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st: Quantile question


From   "Dedman, Dan" <D.Dedman@ljmu.ac.uk>
To   <statalist@hsphsun2.harvard.edu>
Subject   st: Quantile question
Date   Fri, 29 Feb 2008 15:40:35 -0000

We want to agree on a method for producing quantiles so we are all
working to the same algorithm. I was intrigued by the way Stata does it
and wondered where this came from and what the justification is.

If we have 150 observations to be grouped into quintiles - this is easy.
But what if we had 151, or 152, 153 or 154 observations?

This is how Stata 9 does it using -xtile- :

xtile newvar=rank, nquantiles(5)
	
----------------------------
q1	31	31	31	31
q2	30	30	31	31
q3	30	31	30	31
q4	30	30	31	31
q5	30	30	30	30
----------------------------
All	151	152	153	154


and using the -cut- function from -egen- :

egen q2=cut(rank), group(5)

----------------------------
q0	30	30	30	30
q1	30	30	31	31
q2	30	31	30	31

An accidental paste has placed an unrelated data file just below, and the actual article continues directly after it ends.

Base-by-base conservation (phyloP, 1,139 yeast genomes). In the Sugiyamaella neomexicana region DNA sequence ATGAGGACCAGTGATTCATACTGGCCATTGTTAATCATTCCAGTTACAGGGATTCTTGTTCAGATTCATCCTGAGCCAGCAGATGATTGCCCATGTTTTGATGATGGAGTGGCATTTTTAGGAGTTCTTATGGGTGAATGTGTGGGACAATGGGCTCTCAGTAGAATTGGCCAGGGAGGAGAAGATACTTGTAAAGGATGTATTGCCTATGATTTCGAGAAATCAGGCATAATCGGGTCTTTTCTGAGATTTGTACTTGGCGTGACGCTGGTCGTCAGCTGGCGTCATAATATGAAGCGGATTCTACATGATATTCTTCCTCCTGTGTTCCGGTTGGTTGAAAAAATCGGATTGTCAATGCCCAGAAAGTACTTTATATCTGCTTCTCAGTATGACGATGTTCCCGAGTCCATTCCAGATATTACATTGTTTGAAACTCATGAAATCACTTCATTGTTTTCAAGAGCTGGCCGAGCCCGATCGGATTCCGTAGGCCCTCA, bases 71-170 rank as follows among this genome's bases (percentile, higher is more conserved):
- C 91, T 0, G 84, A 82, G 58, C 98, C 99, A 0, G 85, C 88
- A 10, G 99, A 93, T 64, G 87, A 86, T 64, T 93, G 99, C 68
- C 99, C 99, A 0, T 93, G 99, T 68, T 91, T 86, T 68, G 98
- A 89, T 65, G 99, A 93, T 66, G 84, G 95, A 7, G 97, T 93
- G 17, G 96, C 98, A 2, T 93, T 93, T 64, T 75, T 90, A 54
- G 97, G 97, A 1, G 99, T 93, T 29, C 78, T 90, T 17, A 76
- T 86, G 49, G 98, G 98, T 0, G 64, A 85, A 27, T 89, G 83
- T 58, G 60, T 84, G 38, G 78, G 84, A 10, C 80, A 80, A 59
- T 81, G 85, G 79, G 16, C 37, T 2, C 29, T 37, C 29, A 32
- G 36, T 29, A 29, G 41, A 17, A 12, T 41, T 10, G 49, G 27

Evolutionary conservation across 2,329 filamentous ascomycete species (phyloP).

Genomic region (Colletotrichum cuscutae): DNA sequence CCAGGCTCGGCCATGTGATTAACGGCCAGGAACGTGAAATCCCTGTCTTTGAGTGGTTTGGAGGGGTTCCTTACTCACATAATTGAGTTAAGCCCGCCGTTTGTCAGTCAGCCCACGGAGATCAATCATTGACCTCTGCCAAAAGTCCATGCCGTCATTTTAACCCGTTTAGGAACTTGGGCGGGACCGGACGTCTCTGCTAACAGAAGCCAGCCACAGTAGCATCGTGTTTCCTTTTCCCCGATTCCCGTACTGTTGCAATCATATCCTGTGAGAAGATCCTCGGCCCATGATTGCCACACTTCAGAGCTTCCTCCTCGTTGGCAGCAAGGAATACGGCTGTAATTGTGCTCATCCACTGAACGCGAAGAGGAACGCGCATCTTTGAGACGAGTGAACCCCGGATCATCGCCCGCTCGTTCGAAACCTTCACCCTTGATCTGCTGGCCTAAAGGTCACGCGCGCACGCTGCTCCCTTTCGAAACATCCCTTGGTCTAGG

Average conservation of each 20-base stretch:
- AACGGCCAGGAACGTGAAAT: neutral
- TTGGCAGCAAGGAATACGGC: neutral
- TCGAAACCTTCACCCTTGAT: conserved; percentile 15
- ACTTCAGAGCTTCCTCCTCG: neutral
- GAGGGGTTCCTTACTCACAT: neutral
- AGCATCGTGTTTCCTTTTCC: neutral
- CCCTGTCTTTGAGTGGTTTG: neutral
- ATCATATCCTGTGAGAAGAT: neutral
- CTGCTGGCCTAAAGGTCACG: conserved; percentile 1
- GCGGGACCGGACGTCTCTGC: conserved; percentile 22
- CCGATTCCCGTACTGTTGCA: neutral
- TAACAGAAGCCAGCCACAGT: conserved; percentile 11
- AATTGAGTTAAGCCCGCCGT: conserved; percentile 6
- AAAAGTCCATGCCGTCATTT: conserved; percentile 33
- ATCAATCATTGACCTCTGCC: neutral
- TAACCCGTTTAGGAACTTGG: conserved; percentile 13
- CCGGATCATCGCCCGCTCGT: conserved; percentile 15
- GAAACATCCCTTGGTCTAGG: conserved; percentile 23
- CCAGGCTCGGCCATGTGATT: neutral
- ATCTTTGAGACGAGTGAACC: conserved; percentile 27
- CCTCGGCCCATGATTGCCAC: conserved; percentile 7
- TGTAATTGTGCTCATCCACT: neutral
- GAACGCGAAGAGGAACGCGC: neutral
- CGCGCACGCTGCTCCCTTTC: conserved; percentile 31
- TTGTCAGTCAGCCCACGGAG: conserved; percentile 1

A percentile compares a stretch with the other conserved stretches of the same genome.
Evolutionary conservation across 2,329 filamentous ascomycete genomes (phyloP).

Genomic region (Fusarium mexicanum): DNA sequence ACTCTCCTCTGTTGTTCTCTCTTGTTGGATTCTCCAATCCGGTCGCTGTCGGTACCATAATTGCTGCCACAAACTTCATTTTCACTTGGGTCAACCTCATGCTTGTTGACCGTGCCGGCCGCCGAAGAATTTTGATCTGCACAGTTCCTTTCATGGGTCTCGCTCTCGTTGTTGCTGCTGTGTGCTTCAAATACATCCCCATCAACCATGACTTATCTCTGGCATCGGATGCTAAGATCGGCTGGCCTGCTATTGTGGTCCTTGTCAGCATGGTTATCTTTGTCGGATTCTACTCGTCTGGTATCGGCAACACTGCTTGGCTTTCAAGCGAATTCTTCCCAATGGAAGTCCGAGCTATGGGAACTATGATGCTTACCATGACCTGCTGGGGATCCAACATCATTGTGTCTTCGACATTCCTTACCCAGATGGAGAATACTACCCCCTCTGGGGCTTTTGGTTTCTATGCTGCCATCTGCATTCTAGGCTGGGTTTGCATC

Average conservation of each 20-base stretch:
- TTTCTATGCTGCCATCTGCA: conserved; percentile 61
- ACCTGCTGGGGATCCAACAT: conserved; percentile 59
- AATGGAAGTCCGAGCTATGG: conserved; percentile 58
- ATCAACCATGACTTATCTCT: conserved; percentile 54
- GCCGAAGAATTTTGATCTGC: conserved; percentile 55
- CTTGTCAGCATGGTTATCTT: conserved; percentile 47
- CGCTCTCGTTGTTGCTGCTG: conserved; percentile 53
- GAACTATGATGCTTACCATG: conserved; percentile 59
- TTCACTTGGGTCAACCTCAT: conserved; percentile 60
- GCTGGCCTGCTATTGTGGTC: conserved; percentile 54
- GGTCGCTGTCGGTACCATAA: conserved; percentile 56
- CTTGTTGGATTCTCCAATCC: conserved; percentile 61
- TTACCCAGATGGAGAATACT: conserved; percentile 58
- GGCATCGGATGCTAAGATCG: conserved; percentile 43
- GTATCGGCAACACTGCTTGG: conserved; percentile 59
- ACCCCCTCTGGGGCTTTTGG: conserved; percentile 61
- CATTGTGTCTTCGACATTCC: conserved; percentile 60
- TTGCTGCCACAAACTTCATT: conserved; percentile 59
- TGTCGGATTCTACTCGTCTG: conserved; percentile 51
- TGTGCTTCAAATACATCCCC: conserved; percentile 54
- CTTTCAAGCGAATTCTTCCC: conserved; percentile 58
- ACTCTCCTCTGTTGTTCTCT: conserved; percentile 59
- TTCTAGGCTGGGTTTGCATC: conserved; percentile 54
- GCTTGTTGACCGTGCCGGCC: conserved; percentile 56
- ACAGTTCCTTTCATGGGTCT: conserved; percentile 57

q3	30	30	31	31
q4	31	31	31	31
----------------------------
All	151	152	153	154

So the two methods work in opposite directions, but are otherwise
consistent in where they place the 'extra' 1 to 4 observations. 

I am quite to adopt the Stata approach, but some of my colleagues do not
use Stata, so I would like to describe how the Stata algorithm works,
and why Stata does it this this way as opposed to any other way. Is this
a general convention, or more easy to justify statistically or
otherwise, or just a case of find a way that works and stick with it.

Many thanks


Daniel Dedman
Public Health Information Analyst/Project Manager
North West Public Health Observatory

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